Thursday, December 11, 2014

In United Arab Emirates, soft sand rescues Toyota Land Cruiser sudden acceleration driver, 2012


Ras Al Khaimah Police rescued an Emirati driver, whose Land Cruiser’s cruise control system got stuck at 120 kph on Emirates Road, which wouldn’t allow the car to decelerate or even stop.
The Emirati driver was going at speeds of around 120 kph in his Toyota Land Cruiser when he realised he could not slow down anymore, and called the police.
...Police dispatched ambulance and rescue staff immediately after they received a call from the panicking driver informing of them of the cruise control glitch. Within four minutes of hearing the call, a senior official also reached the Land Cruiser and tried to overtake the speeding vehicle attempting to slow down the car before it reached the final roundabout at the end of the highway.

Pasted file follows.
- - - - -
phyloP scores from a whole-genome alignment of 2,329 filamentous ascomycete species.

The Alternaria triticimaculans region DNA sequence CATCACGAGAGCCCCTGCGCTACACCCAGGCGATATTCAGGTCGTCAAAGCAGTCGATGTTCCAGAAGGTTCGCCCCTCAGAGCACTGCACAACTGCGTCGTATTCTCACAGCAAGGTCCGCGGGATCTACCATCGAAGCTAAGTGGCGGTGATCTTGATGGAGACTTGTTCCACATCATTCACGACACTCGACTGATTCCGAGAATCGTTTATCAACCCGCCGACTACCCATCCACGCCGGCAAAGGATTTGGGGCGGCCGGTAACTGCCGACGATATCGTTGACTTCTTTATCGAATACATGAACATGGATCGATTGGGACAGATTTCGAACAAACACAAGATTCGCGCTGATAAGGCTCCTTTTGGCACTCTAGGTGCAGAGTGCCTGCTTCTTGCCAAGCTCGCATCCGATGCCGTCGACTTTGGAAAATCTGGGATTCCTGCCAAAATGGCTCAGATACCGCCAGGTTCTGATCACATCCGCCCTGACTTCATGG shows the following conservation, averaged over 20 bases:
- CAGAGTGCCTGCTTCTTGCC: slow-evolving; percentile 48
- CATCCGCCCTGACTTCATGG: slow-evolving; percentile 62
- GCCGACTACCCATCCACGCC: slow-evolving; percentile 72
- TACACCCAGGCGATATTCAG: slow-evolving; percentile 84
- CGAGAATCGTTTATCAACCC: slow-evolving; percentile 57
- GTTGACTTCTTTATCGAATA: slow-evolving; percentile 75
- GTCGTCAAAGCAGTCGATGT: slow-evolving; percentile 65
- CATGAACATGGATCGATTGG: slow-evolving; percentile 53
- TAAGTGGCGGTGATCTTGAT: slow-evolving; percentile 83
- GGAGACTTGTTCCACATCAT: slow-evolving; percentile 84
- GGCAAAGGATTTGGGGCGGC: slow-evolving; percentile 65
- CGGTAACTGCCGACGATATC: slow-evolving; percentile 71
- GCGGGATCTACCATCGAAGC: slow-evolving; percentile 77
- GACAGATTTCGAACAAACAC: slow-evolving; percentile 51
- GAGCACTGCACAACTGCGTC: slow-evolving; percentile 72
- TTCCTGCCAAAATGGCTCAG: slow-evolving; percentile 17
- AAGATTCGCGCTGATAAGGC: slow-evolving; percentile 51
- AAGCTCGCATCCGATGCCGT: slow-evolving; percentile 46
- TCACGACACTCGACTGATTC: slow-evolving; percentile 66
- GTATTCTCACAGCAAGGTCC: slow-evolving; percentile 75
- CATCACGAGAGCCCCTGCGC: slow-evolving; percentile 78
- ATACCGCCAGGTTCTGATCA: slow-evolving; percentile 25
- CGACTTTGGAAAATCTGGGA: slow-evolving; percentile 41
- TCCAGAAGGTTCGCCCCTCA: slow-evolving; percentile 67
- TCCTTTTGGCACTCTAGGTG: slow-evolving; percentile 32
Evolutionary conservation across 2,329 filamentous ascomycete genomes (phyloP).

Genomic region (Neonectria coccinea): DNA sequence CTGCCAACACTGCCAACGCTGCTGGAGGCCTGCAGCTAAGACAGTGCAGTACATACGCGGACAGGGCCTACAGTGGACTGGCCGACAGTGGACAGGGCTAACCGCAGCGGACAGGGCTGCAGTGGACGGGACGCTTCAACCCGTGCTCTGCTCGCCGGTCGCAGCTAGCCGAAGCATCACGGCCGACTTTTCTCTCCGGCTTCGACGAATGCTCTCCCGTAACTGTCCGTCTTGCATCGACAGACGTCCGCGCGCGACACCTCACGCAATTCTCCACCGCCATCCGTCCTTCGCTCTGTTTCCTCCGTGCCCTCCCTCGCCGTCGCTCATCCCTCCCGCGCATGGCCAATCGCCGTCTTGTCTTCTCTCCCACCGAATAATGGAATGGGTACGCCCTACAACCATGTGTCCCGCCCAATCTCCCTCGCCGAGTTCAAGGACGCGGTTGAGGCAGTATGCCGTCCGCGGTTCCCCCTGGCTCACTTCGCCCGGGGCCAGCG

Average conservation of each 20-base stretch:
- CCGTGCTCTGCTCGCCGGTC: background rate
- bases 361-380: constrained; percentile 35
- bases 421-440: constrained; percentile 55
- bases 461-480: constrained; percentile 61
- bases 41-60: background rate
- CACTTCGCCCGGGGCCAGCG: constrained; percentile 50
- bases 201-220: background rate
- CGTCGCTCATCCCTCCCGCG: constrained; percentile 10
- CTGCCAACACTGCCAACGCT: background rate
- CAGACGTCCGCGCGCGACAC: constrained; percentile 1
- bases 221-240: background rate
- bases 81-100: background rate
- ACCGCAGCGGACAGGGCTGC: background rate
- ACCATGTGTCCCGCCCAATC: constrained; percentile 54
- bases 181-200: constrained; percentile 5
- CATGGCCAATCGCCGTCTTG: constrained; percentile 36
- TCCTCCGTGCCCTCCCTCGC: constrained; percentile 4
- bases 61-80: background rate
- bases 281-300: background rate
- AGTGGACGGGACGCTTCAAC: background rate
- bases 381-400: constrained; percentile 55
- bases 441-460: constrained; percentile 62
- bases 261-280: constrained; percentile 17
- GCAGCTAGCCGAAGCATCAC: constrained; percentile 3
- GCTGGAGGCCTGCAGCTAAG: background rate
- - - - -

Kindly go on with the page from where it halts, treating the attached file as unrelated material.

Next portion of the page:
The driver had earlier tried to slow down the vehicle by engaging the handbrake but the car started to veer sideways. According to Khaleej Times newspaper, he decided to flash his lights towards motorists in front of him to give way.
The rescue staff kept him on the phone as they surrounded him to clear off his way, while the senior official stayed in front of the Land Cruiser, eventually slowing him down using the handbrake till he steered right at the roundabout and crashed into the sand dunes on the road side. The vehicle was not damaged, and the motorist was not injured, but he had apparently gone mute for a while due to the terrifying experience.
Drive Arabia  - story of runaway Toyota Land Cruiser driver crash into sand dune

Questions: Why does Toyota give potentially terrified drivers (and then policemen) (and then a sand dune!) the tough job of becoming the "fail-safe" when there is a dangerous failure in a vehicle electronics system? This is hideously poor safety engineering practice. Why does Toyota behave this way?